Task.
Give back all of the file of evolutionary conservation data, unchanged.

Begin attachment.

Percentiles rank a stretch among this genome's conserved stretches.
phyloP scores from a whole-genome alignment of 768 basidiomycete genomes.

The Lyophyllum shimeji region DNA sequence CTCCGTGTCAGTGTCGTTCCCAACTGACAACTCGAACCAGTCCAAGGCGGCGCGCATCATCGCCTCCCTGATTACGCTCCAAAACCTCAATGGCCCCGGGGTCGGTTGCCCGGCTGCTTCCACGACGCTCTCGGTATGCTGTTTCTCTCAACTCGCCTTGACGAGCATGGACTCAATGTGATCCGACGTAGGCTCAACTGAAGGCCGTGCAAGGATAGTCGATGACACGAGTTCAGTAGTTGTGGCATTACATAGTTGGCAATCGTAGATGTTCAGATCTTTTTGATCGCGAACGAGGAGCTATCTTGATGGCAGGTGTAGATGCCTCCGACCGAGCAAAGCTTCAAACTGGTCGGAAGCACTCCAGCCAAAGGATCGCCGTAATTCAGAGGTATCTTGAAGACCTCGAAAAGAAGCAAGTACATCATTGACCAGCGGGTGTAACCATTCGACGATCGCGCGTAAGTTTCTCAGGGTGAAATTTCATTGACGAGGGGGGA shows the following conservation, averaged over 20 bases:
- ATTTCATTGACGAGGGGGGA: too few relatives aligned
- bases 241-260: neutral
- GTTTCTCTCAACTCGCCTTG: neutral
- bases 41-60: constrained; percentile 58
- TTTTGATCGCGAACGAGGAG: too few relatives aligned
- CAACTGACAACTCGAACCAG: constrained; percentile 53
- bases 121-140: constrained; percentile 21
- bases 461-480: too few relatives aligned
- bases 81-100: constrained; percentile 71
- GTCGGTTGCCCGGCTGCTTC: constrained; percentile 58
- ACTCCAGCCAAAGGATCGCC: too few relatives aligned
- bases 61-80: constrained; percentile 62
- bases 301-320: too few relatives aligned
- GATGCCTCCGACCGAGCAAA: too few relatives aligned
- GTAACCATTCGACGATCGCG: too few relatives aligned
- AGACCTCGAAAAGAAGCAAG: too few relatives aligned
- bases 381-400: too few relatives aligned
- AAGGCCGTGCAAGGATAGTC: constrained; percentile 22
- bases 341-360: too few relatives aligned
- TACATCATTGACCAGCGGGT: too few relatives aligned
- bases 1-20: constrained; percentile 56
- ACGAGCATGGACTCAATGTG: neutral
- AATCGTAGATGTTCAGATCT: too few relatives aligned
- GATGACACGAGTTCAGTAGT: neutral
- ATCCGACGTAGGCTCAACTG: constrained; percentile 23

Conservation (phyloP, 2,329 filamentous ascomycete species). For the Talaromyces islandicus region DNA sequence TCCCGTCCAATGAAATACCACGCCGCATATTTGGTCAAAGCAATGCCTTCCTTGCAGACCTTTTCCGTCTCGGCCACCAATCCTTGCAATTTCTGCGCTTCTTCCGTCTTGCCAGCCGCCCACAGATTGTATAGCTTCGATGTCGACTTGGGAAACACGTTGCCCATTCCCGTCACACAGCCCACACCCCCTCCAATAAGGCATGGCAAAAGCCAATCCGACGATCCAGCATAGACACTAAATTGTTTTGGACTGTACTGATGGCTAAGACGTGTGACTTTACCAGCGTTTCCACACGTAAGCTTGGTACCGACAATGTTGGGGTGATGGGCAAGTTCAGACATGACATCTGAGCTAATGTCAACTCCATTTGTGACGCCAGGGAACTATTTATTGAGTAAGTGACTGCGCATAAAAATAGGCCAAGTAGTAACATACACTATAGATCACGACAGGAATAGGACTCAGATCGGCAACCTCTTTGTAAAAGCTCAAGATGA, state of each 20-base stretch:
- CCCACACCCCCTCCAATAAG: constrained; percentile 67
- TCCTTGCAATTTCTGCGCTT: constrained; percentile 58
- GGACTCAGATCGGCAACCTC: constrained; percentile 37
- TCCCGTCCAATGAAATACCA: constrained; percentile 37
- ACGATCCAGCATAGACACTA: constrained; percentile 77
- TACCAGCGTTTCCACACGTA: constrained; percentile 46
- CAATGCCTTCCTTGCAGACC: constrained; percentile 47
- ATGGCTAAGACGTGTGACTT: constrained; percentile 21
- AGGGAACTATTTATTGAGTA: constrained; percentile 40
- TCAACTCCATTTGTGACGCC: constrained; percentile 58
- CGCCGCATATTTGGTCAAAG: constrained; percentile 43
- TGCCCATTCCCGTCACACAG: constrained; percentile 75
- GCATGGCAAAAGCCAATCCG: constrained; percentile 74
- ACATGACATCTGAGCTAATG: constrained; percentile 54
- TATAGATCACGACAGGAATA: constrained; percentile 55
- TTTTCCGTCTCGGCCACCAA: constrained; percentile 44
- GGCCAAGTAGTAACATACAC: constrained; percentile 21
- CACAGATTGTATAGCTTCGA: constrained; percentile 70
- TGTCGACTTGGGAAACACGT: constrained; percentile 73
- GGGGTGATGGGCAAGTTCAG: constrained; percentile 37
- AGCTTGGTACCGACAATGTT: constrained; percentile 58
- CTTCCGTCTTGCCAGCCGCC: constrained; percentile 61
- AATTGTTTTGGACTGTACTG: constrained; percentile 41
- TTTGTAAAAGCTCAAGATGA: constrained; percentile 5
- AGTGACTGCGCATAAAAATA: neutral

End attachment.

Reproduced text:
Percentiles rank a stretch among this genome's conserved stretches.
phyloP scores from a whole-genome alignment of 768 basidiomycete genomes.

The Lyophyllum shimeji region DNA sequence CTCCGTGTCAGTGTCGTTCCCAACTGACAACTCGAACCAGTCCAAGGCGGCGCGCATCATCGCCTCCCTGATTACGCTCCAAAACCTCAATGGCCCCGGGGTCGGTTGCCCGGCTGCTTCCACGACGCTCTCGGTATGCTGTTTCTCTCAACTCGCCTTGACGAGCATGGACTCAATGTGATCCGACGTAGGCTCAACTGAAGGCCGTGCAAGGATAGTCGATGACACGAGTTCAGTAGTTGTGGCATTACATAGTTGGCAATCGTAGATGTTCAGATCTTTTTGATCGCGAACGAGGAGCTATCTTGATGGCAGGTGTAGATGCCTCCGACCGAGCAAAGCTTCAAACTGGTCGGAAGCACTCCAGCCAAAGGATCGCCGTAATTCAGAGGTATCTTGAAGACCTCGAAAAGAAGCAAGTACATCATTGACCAGCGGGTGTAACCATTCGACGATCGCGCGTAAGTTTCTCAGGGTGAAATTTCATTGACGAGGGGGGA shows the following conservation, averaged over 20 bases:
- ATTTCATTGACGAGGGGGGA: too few relatives aligned
- bases 241-260: neutral
- GTTTCTCTCAACTCGCCTTG: neutral
- bases 41-60: constrained; percentile 58
- TTTTGATCGCGAACGAGGAG: too few relatives aligned
- CAACTGACAACTCGAACCAG: constrained; percentile 53
- bases 121-140: constrained; percentile 21
- bases 461-480: too few relatives aligned
- bases 81-100: constrained; percentile 71
- GTCGGTTGCCCGGCTGCTTC: constrained; percentile 58
- ACTCCAGCCAAAGGATCGCC: too few relatives aligned
- bases 61-80: constrained; percentile 62
- bases 301-320: too few relatives aligned
- GATGCCTCCGACCGAGCAAA: too few relatives aligned
- GTAACCATTCGACGATCGCG: too few relatives aligned
- AGACCTCGAAAAGAAGCAAG: too few relatives aligned
- bases 381-400: too few relatives aligned
- AAGGCCGTGCAAGGATAGTC: constrained; percentile 22
- bases 341-360: too few relatives aligned
- TACATCATTGACCAGCGGGT: too few relatives aligned
- bases 1-20: constrained; percentile 56
- ACGAGCATGGACTCAATGTG: neutral
- AATCGTAGATGTTCAGATCT: too few relatives aligned
- GATGACACGAGTTCAGTAGT: neutral
- ATCCGACGTAGGCTCAACTG: constrained; percentile 23

Conservation (phyloP, 2,329 filamentous ascomycete species). For the Talaromyces islandicus region DNA sequence TCCCGTCCAATGAAATACCACGCCGCATATTTGGTCAAAGCAATGCCTTCCTTGCAGACCTTTTCCGTCTCGGCCACCAATCCTTGCAATTTCTGCGCTTCTTCCGTCTTGCCAGCCGCCCACAGATTGTATAGCTTCGATGTCGACTTGGGAAACACGTTGCCCATTCCCGTCACACAGCCCACACCCCCTCCAATAAGGCATGGCAAAAGCCAATCCGACGATCCAGCATAGACACTAAATTGTTTTGGACTGTACTGATGGCTAAGACGTGTGACTTTACCAGCGTTTCCACACGTAAGCTTGGTACCGACAATGTTGGGGTGATGGGCAAGTTCAGACATGACATCTGAGCTAATGTCAACTCCATTTGTGACGCCAGGGAACTATTTATTGAGTAAGTGACTGCGCATAAAAATAGGCCAAGTAGTAACATACACTATAGATCACGACAGGAATAGGACTCAGATCGGCAACCTCTTTGTAAAAGCTCAAGATGA, state of each 20-base stretch:
- CCCACACCCCCTCCAATAAG: constrained; percentile 67
- TCCTTGCAATTTCTGCGCTT: constrained; percentile 58
- GGACTCAGATCGGCAACCTC: constrained; percentile 37
- TCCCGTCCAATGAAATACCA: constrained; percentile 37
- ACGATCCAGCATAGACACTA: constrained; percentile 77
- TACCAGCGTTTCCACACGTA: constrained; percentile 46
- CAATGCCTTCCTTGCAGACC: constrained; percentile 47
- ATGGCTAAGACGTGTGACTT: constrained; percentile 21
- AGGGAACTATTTATTGAGTA: constrained; percentile 40
- TCAACTCCATTTGTGACGCC: constrained; percentile 58
- CGCCGCATATTTGGTCAAAG: constrained; percentile 43
- TGCCCATTCCCGTCACACAG: constrained; percentile 75
- GCATGGCAAAAGCCAATCCG: constrained; percentile 74
- ACATGACATCTGAGCTAATG: constrained; percentile 54
- TATAGATCACGACAGGAATA: constrained; percentile 55
- TTTTCCGTCTCGGCCACCAA: constrained; percentile 44
- GGCCAAGTAGTAACATACAC: constrained; percentile 21
- CACAGATTGTATAGCTTCGA: constrained; percentile 70
- TGTCGACTTGGGAAACACGT: constrained; percentile 73
- GGGGTGATGGGCAAGTTCAG: constrained; percentile 37
- AGCTTGGTACCGACAATGTT: constrained; percentile 58
- CTTCCGTCTTGCCAGCCGCC: constrained; percentile 61
- AATTGTTTTGGACTGTACTG: constrained; percentile 41
- TTTGTAAAAGCTCAAGATGA: constrained; percentile 5
- AGTGACTGCGCATAAAAATA: neutral